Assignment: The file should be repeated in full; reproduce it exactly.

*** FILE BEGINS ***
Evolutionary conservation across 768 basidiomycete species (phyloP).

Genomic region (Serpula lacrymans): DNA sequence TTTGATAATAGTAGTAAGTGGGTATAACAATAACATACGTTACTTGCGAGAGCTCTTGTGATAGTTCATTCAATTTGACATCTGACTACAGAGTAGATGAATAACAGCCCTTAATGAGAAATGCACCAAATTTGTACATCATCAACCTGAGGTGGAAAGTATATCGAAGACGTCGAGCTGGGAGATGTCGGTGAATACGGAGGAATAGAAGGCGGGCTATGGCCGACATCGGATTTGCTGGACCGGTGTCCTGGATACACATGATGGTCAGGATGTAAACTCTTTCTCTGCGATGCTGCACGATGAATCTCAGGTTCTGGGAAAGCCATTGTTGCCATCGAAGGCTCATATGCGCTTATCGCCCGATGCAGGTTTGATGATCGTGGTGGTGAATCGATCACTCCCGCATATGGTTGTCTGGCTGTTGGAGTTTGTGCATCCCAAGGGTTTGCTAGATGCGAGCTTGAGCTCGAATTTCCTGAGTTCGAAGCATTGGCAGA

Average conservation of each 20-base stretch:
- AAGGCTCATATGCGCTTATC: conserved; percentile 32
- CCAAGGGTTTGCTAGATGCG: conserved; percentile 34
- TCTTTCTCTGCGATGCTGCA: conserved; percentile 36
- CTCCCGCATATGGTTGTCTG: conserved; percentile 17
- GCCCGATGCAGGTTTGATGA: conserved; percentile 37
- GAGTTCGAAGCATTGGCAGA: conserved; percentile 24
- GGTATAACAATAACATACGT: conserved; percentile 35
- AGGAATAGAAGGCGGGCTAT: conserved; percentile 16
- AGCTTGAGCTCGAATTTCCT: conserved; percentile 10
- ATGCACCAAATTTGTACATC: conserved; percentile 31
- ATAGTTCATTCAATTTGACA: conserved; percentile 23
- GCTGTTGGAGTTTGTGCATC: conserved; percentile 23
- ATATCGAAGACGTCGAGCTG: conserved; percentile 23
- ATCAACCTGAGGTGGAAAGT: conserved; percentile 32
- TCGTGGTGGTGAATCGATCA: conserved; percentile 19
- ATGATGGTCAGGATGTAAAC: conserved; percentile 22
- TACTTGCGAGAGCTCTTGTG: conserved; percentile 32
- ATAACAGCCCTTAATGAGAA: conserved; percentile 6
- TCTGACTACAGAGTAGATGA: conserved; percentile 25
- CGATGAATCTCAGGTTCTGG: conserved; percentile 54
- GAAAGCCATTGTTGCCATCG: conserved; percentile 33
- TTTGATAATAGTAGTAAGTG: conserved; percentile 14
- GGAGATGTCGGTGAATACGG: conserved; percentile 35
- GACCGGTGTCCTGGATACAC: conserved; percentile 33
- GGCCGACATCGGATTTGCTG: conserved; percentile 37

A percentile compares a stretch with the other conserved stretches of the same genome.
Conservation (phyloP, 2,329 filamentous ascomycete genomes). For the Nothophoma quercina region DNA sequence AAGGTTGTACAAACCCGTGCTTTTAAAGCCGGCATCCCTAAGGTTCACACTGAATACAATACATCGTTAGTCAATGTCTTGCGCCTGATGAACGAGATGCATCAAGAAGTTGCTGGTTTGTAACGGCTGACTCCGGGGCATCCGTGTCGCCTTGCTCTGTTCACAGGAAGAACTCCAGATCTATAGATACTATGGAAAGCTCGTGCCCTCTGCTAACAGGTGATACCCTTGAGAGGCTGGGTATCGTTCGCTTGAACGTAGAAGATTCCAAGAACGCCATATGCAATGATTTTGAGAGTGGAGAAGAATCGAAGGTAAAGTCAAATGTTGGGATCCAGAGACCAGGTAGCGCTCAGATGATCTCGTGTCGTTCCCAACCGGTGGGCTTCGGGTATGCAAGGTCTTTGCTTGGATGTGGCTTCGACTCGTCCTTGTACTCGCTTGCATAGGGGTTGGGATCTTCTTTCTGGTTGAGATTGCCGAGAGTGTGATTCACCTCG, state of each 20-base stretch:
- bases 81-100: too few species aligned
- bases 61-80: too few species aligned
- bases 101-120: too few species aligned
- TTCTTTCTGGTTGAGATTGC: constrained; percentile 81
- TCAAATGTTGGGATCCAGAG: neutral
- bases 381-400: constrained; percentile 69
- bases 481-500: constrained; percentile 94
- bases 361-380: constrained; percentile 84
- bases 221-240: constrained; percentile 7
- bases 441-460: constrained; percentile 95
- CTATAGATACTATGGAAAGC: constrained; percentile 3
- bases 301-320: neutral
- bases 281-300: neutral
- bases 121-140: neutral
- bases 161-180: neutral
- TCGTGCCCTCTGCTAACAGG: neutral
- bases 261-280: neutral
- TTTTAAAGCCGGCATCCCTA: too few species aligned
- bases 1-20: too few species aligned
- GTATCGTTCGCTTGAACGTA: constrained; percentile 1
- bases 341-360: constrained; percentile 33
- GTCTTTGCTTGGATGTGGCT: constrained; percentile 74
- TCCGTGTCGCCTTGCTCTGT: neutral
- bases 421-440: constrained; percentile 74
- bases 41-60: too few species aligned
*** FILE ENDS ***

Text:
Evolutionary conservation across 768 basidiomycete species (phyloP).

Genomic region (Serpula lacrymans): DNA sequence TTTGATAATAGTAGTAAGTGGGTATAACAATAACATACGTTACTTGCGAGAGCTCTTGTGATAGTTCATTCAATTTGACATCTGACTACAGAGTAGATGAATAACAGCCCTTAATGAGAAATGCACCAAATTTGTACATCATCAACCTGAGGTGGAAAGTATATCGAAGACGTCGAGCTGGGAGATGTCGGTGAATACGGAGGAATAGAAGGCGGGCTATGGCCGACATCGGATTTGCTGGACCGGTGTCCTGGATACACATGATGGTCAGGATGTAAACTCTTTCTCTGCGATGCTGCACGATGAATCTCAGGTTCTGGGAAAGCCATTGTTGCCATCGAAGGCTCATATGCGCTTATCGCCCGATGCAGGTTTGATGATCGTGGTGGTGAATCGATCACTCCCGCATATGGTTGTCTGGCTGTTGGAGTTTGTGCATCCCAAGGGTTTGCTAGATGCGAGCTTGAGCTCGAATTTCCTGAGTTCGAAGCATTGGCAGA

Average conservation of each 20-base stretch:
- AAGGCTCATATGCGCTTATC: conserved; percentile 32
- CCAAGGGTTTGCTAGATGCG: conserved; percentile 34
- TCTTTCTCTGCGATGCTGCA: conserved; percentile 36
- CTCCCGCATATGGTTGTCTG: conserved; percentile 17
- GCCCGATGCAGGTTTGATGA: conserved; percentile 37
- GAGTTCGAAGCATTGGCAGA: conserved; percentile 24
- GGTATAACAATAACATACGT: conserved; percentile 35
- AGGAATAGAAGGCGGGCTAT: conserved; percentile 16
- AGCTTGAGCTCGAATTTCCT: conserved; percentile 10
- ATGCACCAAATTTGTACATC: conserved; percentile 31
- ATAGTTCATTCAATTTGACA: conserved; percentile 23
- GCTGTTGGAGTTTGTGCATC: conserved; percentile 23
- ATATCGAAGACGTCGAGCTG: conserved; percentile 23
- ATCAACCTGAGGTGGAAAGT: conserved; percentile 32
- TCGTGGTGGTGAATCGATCA: conserved; percentile 19
- ATGATGGTCAGGATGTAAAC: conserved; percentile 22
- TACTTGCGAGAGCTCTTGTG: conserved; percentile 32
- ATAACAGCCCTTAATGAGAA: conserved; percentile 6
- TCTGACTACAGAGTAGATGA: conserved; percentile 25
- CGATGAATCTCAGGTTCTGG: conserved; percentile 54
- GAAAGCCATTGTTGCCATCG: conserved; percentile 33
- TTTGATAATAGTAGTAAGTG: conserved; percentile 14
- GGAGATGTCGGTGAATACGG: conserved; percentile 35
- GACCGGTGTCCTGGATACAC: conserved; percentile 33
- GGCCGACATCGGATTTGCTG: conserved; percentile 37

A percentile compares a stretch with the other conserved stretches of the same genome.
Conservation (phyloP, 2,329 filamentous ascomycete genomes). For the Nothophoma quercina region DNA sequence AAGGTTGTACAAACCCGTGCTTTTAAAGCCGGCATCCCTAAGGTTCACACTGAATACAATACATCGTTAGTCAATGTCTTGCGCCTGATGAACGAGATGCATCAAGAAGTTGCTGGTTTGTAACGGCTGACTCCGGGGCATCCGTGTCGCCTTGCTCTGTTCACAGGAAGAACTCCAGATCTATAGATACTATGGAAAGCTCGTGCCCTCTGCTAACAGGTGATACCCTTGAGAGGCTGGGTATCGTTCGCTTGAACGTAGAAGATTCCAAGAACGCCATATGCAATGATTTTGAGAGTGGAGAAGAATCGAAGGTAAAGTCAAATGTTGGGATCCAGAGACCAGGTAGCGCTCAGATGATCTCGTGTCGTTCCCAACCGGTGGGCTTCGGGTATGCAAGGTCTTTGCTTGGATGTGGCTTCGACTCGTCCTTGTACTCGCTTGCATAGGGGTTGGGATCTTCTTTCTGGTTGAGATTGCCGAGAGTGTGATTCACCTCG, state of each 20-base stretch:
- bases 81-100: too few species aligned
- bases 61-80: too few species aligned
- bases 101-120: too few species aligned
- TTCTTTCTGGTTGAGATTGC: constrained; percentile 81
- TCAAATGTTGGGATCCAGAG: neutral
- bases 381-400: constrained; percentile 69
- bases 481-500: constrained; percentile 94
- bases 361-380: constrained; percentile 84
- bases 221-240: constrained; percentile 7
- bases 441-460: constrained; percentile 95
- CTATAGATACTATGGAAAGC: constrained; percentile 3
- bases 301-320: neutral
- bases 281-300: neutral
- bases 121-140: neutral
- bases 161-180: neutral
- TCGTGCCCTCTGCTAACAGG: neutral
- bases 261-280: neutral
- TTTTAAAGCCGGCATCCCTA: too few species aligned
- bases 1-20: too few species aligned
- GTATCGTTCGCTTGAACGTA: constrained; percentile 1
- bases 341-360: constrained; percentile 33
- GTCTTTGCTTGGATGTGGCT: constrained; percentile 74
- TCCGTGTCGCCTTGCTCTGT: neutral
- bases 421-440: constrained; percentile 74
- bases 41-60: too few species aligned